For the last couple of years we had been following various cottage markets within a 3 hours drive from our home in Toronto. We tracked listings on the MLS system, familiarized ourselves with lakes, highways, and towns. Gradually we narrowed down what we were looking for. We set out a budget and our “needs” vs “wants”. And then when we finally felt like we knew exactly what we wanted, we talked to an agent only to realize that there was still much about buying a cottage we had no clue about. Fortunately one of the agents we talked to was really good. Al Boucher was knowledgeable, patient and after a few email exchanges and phone calls he was able to tune into exactly what we were looking for. He wasn’t the first agent we contacted, but he was the first one to really take us seriously. The selling season is pretty short for a cottage Real Estate Agent, with limited weekends for them to show prospective buyers around. The first agent we talked to sent us an initial batch of listings to consider, but none of the cottages matched our search criteria, and though we asked to be notified of new listings, we never heard from him again. The second agent we contacted worked in a different region than Al, and he emailed us the occasional listing to peruse, however the few listings he sent us, didn’t match our search criteria, and when we asked if he would show us listings that we had found on MLS, he would tell us that those cottages didn’t suit us for some reason or another or that the cottages where out of his area. I suspect our budget may not have made us prime candidates for either agent #1 or #2 to spend a few hours of their weekend with. Al on the other hand was happy to meet with us and show us around.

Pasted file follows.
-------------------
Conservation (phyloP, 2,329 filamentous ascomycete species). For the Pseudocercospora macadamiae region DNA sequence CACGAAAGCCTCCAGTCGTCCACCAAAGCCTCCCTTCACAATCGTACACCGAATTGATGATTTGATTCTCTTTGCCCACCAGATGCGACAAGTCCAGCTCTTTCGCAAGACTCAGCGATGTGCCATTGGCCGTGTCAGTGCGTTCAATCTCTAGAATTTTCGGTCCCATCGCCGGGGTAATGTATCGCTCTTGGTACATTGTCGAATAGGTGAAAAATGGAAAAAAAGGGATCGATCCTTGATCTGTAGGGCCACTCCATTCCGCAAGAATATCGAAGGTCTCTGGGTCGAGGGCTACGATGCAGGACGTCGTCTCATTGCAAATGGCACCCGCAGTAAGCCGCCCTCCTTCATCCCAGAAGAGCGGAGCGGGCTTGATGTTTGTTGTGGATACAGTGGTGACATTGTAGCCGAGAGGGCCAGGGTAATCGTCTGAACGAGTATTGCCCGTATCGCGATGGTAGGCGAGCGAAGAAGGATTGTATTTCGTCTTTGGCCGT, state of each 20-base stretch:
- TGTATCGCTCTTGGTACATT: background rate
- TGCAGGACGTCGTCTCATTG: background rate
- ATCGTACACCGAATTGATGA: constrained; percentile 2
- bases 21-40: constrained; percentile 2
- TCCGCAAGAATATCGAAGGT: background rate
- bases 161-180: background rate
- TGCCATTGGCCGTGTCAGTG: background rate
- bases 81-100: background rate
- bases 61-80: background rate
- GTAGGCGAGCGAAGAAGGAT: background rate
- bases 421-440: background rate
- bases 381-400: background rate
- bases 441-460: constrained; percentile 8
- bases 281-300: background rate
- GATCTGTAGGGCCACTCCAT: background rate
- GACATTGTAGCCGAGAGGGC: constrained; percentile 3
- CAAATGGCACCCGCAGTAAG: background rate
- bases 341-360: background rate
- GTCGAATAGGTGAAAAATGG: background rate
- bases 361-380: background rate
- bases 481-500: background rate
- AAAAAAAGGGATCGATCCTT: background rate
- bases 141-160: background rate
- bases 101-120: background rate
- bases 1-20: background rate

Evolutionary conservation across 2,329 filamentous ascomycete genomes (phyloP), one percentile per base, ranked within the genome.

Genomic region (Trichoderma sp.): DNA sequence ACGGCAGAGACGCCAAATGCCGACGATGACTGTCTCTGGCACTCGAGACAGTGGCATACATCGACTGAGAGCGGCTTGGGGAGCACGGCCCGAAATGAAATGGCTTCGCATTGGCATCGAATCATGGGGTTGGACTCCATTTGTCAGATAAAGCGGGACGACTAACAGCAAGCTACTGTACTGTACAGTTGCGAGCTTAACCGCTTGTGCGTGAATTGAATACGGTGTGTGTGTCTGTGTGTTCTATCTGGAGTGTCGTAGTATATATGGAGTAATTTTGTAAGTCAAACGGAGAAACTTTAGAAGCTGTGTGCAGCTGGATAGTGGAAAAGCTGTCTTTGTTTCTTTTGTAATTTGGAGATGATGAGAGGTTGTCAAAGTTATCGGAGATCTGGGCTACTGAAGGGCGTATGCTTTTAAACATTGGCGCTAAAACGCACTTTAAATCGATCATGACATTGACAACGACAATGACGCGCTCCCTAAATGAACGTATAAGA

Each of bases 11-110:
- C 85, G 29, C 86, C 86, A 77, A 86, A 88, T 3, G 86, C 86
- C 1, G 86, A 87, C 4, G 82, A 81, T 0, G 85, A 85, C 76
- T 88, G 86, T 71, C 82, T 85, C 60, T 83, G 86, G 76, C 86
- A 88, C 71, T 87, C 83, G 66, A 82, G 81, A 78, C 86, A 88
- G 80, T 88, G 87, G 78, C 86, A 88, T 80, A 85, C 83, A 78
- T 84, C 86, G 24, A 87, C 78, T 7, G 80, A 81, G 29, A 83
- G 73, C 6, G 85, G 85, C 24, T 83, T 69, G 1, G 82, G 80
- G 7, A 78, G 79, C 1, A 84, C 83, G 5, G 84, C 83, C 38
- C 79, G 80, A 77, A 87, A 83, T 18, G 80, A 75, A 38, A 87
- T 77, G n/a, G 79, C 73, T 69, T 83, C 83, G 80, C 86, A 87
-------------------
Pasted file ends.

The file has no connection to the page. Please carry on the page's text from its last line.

Our wish list was long. We wanted lots of privacy, good waterfront for swimming, a rustic cottage on a medium to large lake that we could improve over time. We wanted rock shoreline, instead of huge expanses of grass. We wanted a drive to cottage that wasn’t miles from the highway, and that didn’t have a scary rutted cottage road to have to negotiate.

On our first trip to Parry Sound, Al showed us three different cottages, and for the most part all of them matched the search criteria we had given him. While the first two we saw didn’t quite have as much privacy as we were looking for, the third was a home run. It was a cedar clad cottage with a walkout basement on 147 feet of beautiful rock and pine shoreline. It also had a large garage with sleeping-quarters, a shed for my tools and a log sauna at the water’s edge; all on a large private lot with beautiful granite and pine shoreline. Our only reservation was that the lake was smaller than we would have liked, but since we’re more interested in peace and quiet than water sports, we were ok with that. Ready to make an offer, we found out that there were complicated legal issues with the title on the cottage which the seller needed to resolve before the cottage could be sold. Heart-broken, we resigned ourselves to waiting to see if the legal issues would work themselves out. A few weeks went by and we got a call from Al, he had a new listing that he thought we should have a look at. We went back up to Parry Sound that weekend. This time Al had hit a grand Slam…

The cottage was an incredibly well maintained cottage from the 80’s. It was cedar clad inside and out and had 305 feet of shoreline on Lake Manitouwabing. It had been occupied by the same couple who had bought the cottage as a shell in the 80’s. They finished the inside and added the decks and docks. The cottage itself was immaculate and charming. But the lot was the real draw. It was very private with granite and pine shoreline, a natural beach (where our kid could one day learn to swim), a boat launch, a dock and a naturalized area. There was also a nice shed and a super-cute bunky. This time we didn’t even wait to get back to Toronto to make an offer. After a home inspection and some discussions with mortgage lenders and insurers, a few days later we had ourselves a deal.